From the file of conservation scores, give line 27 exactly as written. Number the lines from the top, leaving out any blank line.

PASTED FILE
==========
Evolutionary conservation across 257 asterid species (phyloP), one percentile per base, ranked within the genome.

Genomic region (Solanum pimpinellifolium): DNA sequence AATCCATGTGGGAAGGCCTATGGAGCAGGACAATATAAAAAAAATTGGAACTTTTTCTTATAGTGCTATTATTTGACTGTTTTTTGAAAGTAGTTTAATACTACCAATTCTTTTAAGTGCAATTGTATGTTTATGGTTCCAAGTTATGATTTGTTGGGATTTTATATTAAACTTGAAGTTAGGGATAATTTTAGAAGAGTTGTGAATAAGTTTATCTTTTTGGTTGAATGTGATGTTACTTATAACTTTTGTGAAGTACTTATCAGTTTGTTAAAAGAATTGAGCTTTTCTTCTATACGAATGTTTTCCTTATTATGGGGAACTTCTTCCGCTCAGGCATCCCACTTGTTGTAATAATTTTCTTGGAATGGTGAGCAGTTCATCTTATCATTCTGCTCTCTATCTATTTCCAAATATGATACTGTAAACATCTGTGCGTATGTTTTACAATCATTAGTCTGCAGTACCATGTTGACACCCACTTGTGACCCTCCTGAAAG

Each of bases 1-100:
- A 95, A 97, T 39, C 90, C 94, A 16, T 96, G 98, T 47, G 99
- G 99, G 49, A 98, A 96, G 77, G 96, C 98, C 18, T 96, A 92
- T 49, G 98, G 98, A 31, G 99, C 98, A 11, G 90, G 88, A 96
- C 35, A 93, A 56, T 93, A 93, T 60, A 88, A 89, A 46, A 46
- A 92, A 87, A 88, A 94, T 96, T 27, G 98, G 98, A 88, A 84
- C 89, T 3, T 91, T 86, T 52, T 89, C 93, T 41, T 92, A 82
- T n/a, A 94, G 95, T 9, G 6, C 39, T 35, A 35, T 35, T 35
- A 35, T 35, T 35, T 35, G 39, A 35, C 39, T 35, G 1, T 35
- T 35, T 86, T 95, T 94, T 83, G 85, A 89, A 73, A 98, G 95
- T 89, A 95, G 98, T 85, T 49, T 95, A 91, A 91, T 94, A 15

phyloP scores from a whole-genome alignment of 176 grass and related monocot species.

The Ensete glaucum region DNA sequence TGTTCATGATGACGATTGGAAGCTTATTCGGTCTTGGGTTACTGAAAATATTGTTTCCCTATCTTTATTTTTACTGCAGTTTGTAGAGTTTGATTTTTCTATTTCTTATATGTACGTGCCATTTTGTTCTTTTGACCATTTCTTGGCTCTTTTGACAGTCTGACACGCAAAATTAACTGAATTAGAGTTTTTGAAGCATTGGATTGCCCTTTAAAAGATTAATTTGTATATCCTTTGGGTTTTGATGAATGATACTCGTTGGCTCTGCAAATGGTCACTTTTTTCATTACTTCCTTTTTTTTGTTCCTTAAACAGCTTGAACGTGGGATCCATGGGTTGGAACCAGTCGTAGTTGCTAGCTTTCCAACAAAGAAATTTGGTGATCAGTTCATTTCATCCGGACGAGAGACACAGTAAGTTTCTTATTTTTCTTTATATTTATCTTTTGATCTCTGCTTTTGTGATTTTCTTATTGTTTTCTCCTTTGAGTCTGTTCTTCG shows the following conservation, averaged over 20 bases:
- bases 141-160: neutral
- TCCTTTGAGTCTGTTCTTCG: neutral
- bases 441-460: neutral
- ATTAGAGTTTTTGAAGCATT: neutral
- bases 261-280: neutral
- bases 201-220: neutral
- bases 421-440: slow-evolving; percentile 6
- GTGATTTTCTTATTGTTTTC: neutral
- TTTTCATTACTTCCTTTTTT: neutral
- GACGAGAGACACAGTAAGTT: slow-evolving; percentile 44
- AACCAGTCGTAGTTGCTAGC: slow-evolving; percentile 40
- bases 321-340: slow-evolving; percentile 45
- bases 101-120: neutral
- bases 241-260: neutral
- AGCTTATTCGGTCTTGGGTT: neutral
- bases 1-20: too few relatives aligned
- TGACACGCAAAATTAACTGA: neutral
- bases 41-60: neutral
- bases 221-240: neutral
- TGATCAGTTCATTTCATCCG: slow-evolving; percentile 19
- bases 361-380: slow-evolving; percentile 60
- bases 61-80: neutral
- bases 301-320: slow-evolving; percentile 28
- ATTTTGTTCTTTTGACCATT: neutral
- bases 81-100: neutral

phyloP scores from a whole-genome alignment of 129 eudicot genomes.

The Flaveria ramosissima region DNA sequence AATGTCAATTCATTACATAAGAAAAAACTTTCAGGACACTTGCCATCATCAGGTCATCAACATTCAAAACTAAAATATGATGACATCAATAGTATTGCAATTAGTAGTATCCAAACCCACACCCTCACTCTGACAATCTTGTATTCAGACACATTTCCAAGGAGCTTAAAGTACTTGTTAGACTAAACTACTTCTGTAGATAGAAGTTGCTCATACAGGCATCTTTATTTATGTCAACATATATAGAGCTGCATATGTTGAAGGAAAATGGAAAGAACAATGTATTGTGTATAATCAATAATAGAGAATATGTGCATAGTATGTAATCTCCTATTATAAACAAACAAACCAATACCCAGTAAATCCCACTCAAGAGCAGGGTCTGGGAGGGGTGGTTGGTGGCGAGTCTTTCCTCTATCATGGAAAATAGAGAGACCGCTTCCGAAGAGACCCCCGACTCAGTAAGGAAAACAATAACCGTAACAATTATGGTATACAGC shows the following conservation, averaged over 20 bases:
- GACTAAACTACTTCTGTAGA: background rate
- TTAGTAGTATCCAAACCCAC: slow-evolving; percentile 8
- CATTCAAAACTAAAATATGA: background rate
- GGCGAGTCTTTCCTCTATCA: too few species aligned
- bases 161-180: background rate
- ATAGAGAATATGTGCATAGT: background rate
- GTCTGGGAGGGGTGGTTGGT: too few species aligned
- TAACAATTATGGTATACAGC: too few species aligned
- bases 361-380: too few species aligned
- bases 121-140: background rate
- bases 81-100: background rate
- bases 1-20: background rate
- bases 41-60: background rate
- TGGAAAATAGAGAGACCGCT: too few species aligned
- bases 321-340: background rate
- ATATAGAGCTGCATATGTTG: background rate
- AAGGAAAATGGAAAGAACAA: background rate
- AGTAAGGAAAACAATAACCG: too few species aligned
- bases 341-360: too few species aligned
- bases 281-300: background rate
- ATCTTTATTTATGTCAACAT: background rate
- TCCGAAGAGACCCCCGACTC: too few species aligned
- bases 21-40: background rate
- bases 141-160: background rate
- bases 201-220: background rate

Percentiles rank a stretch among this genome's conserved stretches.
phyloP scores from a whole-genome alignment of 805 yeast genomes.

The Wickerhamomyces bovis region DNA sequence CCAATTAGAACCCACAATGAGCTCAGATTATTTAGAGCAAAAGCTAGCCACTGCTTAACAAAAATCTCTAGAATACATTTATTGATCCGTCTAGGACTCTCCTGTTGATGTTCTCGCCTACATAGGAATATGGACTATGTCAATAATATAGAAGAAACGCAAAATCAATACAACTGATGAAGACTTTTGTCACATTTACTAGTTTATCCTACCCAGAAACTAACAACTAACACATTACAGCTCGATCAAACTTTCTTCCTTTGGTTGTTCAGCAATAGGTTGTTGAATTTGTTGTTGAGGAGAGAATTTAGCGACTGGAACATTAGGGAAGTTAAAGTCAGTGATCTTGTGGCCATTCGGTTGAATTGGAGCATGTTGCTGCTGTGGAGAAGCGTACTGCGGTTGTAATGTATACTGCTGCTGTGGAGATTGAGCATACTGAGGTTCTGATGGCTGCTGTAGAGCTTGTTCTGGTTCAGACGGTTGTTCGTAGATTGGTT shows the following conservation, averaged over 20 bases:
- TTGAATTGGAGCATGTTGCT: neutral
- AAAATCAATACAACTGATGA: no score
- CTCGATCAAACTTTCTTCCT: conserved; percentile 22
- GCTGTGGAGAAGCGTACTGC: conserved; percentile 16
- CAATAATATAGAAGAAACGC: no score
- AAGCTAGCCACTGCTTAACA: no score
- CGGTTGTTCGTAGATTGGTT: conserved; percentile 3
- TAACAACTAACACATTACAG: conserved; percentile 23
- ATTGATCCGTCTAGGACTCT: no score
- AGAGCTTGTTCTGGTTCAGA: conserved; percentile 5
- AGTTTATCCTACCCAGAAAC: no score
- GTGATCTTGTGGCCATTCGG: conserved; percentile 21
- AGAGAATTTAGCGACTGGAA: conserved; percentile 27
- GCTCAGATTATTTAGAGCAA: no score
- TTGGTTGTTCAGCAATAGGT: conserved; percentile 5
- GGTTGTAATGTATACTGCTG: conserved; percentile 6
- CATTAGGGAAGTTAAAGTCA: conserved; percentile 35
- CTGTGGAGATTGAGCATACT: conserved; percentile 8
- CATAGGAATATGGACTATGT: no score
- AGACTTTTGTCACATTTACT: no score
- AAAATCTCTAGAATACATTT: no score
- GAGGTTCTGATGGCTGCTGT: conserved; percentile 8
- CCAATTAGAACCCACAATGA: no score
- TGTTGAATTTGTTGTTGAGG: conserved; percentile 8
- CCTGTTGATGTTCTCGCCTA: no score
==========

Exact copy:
- bases 321-340: slow-evolving; percentile 45